Passively Cooling Buildings During the DayCategory: Science & Technology
Posted: April 11, 2013 11:16AM
Air conditioning is among the more important inventions because it allowed people to settle in places that would otherwise be too warm. In those and other areas though, air conditioning can be one of the larger power usages, which is why researchers are working on better cooling systems. Those at the Stanford School of Engineering have recently developed a passive cooling structure that can keep a building cool in direct sunlight.
Passive cooling systems that reflect sunlight off of a building have been created before, but run into two problems; the reflectors will absorb some sunlight and warm, and the atmosphere may reflect some light back onto the building. The researchers solved both of these problems though by applying advanced photonics to their reflectors. The photonics used in the reflectors are designed to absorb less light and to emit specific wavelengths which are able to travel through the atmosphere, instead of being reflected by it. The result is a net cooling power of 100 watts per square meter from a passive cooler.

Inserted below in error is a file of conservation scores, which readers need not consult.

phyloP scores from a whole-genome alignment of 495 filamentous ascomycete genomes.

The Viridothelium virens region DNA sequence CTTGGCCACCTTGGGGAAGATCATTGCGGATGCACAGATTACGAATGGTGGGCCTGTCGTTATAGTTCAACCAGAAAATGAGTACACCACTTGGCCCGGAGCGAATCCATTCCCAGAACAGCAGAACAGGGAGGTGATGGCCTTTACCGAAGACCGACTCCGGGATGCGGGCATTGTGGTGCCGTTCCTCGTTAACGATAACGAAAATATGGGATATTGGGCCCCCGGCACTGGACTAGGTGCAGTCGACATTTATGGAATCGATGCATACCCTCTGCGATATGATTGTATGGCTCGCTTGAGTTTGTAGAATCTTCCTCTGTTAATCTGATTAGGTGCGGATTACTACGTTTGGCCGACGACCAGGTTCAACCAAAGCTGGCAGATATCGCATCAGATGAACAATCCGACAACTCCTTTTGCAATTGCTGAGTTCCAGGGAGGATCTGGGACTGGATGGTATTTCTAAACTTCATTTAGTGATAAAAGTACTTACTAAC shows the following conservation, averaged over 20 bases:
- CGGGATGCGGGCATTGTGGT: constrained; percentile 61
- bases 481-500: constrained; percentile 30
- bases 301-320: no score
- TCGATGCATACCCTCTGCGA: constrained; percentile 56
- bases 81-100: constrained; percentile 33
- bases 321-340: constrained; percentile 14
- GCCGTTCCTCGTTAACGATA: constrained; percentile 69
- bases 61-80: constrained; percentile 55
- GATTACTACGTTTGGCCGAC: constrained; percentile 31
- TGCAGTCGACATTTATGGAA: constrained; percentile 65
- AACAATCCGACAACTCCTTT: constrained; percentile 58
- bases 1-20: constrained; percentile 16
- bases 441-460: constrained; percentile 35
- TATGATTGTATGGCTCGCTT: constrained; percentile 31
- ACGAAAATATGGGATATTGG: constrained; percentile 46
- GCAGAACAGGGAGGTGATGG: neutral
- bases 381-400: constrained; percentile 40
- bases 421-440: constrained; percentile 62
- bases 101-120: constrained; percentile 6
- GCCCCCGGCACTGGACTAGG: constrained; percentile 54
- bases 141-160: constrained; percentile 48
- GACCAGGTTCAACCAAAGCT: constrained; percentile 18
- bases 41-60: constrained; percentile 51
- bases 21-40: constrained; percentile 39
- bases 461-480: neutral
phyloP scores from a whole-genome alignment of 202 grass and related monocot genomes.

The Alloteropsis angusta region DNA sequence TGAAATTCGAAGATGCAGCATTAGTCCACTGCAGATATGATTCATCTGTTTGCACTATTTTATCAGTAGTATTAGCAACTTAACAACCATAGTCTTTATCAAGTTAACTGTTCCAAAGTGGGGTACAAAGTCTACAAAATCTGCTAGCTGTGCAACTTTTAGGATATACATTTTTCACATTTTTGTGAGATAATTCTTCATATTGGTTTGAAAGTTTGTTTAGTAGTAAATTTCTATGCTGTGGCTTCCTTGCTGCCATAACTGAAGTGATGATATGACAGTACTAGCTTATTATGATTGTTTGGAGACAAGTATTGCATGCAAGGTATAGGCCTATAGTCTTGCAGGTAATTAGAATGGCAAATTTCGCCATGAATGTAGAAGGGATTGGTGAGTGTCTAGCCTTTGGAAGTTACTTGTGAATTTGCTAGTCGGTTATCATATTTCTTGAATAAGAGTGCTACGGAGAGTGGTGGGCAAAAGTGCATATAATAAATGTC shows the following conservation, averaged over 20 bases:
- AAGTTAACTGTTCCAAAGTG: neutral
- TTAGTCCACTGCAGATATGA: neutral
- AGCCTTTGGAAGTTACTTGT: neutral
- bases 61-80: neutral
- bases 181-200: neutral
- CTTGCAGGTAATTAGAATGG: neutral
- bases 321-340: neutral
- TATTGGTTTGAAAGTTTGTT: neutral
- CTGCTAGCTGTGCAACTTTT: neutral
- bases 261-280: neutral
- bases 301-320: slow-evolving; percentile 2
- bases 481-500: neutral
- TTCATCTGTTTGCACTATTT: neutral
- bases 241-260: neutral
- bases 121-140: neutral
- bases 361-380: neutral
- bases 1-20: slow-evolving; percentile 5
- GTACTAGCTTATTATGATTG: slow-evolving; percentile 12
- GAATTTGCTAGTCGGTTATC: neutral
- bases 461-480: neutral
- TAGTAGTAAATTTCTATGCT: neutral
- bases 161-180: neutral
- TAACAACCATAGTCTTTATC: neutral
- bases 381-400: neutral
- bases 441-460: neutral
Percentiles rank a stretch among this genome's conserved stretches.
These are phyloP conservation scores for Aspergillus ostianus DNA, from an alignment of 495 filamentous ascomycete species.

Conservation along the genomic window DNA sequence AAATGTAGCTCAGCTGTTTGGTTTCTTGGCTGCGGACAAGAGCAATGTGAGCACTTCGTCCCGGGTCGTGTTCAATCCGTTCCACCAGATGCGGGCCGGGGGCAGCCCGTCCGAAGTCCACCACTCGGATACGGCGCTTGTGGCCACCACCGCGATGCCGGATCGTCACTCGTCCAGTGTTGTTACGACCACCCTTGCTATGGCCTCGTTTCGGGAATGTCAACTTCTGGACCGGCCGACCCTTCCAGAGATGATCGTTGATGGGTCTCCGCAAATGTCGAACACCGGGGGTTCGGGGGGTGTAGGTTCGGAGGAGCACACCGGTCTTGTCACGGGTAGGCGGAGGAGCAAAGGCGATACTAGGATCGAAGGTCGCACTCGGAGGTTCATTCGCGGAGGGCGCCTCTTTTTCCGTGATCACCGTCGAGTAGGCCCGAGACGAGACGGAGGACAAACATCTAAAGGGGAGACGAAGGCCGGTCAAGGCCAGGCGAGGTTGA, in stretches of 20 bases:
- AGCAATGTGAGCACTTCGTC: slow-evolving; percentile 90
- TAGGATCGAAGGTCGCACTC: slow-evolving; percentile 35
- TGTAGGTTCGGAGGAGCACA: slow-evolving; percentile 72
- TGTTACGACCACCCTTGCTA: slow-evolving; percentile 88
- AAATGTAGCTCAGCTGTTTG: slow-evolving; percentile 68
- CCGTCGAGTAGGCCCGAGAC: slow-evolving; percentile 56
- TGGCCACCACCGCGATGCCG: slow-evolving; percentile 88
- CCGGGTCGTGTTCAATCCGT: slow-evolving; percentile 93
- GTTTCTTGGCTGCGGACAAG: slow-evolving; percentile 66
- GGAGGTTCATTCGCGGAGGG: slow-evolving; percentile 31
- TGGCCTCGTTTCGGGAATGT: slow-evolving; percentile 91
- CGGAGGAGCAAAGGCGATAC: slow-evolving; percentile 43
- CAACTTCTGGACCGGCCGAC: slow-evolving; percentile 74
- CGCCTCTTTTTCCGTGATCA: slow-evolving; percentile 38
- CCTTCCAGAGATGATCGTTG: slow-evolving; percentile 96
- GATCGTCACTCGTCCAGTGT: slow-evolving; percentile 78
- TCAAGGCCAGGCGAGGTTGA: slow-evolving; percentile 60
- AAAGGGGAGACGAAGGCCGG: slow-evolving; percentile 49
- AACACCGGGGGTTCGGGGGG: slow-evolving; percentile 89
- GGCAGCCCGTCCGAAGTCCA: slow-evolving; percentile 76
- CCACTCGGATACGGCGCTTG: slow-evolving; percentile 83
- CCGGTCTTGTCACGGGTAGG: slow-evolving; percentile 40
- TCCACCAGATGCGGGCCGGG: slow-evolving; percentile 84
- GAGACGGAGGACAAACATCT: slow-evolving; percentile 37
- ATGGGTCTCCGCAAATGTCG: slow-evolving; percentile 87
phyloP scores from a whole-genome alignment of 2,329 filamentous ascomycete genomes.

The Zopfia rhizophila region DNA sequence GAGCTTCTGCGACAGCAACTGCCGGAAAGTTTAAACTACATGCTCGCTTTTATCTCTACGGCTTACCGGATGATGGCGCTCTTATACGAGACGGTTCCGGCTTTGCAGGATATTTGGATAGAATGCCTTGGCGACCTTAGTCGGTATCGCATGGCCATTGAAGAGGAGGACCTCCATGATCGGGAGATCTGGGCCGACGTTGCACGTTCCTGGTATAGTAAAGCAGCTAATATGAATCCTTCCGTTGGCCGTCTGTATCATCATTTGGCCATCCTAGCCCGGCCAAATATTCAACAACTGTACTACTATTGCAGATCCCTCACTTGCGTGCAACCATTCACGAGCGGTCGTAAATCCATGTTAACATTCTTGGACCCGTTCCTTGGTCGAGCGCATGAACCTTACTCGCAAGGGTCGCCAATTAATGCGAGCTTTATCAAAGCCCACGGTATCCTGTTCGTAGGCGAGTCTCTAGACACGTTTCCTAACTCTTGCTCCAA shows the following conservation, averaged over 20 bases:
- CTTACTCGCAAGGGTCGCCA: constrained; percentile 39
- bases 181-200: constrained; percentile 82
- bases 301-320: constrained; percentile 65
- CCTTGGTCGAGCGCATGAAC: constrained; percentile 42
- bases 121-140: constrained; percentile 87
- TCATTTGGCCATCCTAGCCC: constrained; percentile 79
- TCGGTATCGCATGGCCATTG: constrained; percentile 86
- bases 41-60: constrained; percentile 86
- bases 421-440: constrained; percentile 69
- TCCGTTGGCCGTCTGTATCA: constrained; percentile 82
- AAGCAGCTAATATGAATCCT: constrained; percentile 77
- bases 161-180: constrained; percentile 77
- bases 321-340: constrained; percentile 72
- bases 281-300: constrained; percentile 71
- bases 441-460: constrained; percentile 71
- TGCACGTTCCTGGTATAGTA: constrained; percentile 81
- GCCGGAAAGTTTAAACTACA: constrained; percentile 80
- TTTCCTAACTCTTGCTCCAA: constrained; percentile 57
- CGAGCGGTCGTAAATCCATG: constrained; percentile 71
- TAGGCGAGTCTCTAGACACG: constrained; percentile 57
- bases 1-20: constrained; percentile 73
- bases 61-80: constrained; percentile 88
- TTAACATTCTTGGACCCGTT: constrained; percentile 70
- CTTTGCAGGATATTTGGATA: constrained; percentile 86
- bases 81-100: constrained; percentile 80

While the design is something that could be used on large buildings, the researchers also see it being used in areas with little electricity. Potentially the reflectors could be used to cheaply cool homes and other buildings there.
Source: Stanford School of Engineering